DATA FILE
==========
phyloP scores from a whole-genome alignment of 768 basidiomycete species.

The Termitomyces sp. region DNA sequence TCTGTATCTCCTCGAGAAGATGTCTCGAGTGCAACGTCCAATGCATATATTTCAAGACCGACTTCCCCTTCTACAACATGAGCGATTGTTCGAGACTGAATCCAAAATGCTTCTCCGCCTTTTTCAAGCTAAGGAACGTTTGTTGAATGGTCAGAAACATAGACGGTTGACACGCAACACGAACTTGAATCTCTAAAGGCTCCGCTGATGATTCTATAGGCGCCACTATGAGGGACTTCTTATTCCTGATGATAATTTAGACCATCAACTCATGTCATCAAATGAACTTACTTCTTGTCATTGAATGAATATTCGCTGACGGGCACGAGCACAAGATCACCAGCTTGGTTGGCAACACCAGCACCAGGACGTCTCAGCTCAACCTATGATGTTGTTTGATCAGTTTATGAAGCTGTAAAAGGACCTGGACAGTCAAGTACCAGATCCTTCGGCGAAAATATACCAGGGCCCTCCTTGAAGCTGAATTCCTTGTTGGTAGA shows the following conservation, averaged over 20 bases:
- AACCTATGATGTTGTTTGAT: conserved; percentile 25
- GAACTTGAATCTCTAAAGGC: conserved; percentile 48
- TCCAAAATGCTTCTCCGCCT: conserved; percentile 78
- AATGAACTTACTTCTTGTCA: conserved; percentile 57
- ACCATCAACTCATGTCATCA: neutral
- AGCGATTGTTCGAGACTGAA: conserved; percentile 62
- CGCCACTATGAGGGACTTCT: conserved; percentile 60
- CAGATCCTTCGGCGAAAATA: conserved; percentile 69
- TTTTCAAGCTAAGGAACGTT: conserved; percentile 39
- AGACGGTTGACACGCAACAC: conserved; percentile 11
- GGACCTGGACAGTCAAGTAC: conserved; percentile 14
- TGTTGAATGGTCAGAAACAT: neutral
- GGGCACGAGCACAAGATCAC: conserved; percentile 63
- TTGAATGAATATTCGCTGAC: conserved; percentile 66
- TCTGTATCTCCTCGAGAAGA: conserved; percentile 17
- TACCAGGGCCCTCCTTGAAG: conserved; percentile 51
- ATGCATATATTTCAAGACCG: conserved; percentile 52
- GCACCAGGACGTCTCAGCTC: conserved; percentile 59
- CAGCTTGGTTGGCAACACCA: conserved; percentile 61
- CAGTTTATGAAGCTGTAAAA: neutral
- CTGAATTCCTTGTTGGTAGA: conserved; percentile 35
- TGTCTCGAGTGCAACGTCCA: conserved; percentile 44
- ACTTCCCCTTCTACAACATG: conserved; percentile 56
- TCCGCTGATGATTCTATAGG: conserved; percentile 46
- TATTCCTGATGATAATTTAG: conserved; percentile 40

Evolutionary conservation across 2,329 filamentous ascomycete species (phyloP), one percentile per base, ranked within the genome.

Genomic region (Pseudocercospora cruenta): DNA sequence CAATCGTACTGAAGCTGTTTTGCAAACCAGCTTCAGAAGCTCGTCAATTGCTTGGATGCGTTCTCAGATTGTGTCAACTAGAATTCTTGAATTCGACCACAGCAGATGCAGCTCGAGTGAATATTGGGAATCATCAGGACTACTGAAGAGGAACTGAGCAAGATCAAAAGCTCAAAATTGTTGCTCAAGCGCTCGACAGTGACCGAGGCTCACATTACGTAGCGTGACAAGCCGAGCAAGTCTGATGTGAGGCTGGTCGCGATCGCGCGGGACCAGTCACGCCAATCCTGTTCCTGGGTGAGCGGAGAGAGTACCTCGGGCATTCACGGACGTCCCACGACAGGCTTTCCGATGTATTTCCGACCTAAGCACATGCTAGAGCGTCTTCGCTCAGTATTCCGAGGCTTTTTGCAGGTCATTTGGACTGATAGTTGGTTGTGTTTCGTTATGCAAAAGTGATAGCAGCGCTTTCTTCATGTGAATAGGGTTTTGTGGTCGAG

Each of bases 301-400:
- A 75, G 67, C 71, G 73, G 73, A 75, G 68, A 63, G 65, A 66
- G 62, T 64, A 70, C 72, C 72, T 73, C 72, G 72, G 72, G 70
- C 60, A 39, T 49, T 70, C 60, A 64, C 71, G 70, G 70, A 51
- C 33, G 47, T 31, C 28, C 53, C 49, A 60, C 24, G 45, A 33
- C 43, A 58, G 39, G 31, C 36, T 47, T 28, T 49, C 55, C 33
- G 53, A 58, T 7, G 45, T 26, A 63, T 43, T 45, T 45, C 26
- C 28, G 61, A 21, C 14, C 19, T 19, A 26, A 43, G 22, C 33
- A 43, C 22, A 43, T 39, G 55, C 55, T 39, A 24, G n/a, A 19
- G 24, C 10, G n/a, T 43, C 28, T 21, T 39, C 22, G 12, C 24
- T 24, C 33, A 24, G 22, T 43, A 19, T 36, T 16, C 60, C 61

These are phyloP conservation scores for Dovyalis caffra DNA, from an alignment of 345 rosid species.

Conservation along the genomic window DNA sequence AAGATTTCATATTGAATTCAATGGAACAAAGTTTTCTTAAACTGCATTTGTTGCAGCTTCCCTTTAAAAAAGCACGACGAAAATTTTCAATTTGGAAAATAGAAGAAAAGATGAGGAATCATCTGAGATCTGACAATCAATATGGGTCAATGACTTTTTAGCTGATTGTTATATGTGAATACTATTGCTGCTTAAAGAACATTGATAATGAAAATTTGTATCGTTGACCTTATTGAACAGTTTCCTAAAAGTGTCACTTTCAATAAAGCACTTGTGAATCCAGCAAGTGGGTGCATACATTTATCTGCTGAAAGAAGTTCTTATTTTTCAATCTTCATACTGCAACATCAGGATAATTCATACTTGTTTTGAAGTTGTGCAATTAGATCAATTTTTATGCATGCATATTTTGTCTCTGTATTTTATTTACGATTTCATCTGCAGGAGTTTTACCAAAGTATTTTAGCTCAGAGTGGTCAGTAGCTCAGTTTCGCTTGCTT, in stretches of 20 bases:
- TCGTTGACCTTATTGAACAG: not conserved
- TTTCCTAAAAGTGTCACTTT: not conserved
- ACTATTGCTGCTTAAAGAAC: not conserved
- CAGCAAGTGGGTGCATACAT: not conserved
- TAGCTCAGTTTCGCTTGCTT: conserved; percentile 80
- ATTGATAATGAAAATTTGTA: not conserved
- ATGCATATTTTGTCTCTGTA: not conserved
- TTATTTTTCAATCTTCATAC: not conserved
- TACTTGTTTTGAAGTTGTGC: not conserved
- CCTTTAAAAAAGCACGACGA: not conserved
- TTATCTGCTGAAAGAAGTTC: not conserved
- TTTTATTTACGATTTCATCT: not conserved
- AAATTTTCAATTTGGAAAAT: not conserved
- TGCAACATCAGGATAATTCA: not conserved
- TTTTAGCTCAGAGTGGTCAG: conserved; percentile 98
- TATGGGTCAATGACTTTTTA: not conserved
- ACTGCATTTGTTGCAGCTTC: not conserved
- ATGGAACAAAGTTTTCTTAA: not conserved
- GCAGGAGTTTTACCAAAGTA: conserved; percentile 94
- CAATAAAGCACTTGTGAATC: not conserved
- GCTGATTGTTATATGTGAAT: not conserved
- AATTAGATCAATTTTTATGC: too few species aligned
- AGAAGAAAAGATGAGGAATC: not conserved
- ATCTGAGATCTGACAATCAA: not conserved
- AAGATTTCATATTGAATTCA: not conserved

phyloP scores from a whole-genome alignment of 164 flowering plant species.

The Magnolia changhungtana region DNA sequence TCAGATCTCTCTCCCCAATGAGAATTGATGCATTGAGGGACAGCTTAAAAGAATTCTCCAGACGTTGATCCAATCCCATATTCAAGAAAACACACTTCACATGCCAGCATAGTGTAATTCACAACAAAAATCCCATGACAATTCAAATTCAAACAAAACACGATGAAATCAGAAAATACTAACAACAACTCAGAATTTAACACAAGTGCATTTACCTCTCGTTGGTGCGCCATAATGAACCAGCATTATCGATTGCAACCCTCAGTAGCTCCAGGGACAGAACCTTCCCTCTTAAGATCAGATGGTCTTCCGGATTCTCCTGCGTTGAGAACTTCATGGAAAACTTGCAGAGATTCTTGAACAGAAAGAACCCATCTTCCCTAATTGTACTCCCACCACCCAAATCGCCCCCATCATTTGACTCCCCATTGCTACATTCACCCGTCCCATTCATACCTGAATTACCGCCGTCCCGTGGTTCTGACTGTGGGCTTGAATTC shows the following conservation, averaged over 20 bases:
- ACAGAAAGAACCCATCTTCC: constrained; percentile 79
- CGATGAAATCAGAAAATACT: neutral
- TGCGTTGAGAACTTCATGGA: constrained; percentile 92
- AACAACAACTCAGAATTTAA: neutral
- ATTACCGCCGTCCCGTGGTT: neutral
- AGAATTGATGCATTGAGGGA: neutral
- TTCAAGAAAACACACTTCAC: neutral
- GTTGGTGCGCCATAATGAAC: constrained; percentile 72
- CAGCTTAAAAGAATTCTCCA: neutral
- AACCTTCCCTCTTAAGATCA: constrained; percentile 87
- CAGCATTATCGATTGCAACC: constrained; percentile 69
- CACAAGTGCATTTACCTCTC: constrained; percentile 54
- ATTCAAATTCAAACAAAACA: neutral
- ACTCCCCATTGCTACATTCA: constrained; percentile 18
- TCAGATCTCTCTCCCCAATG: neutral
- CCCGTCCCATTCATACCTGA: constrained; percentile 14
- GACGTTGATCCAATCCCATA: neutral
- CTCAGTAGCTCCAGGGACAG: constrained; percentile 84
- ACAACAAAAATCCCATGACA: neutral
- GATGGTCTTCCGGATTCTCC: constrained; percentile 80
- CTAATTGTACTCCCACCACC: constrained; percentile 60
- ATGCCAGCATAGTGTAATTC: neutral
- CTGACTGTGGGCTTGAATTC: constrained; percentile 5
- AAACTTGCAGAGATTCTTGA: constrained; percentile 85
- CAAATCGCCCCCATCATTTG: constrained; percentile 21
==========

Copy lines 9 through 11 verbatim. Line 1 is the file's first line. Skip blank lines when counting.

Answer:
- CGCCACTATGAGGGACTTCT: conserved; percentile 60
- CAGATCCTTCGGCGAAAATA: conserved; percentile 69
- TTTTCAAGCTAAGGAACGTT: conserved; percentile 39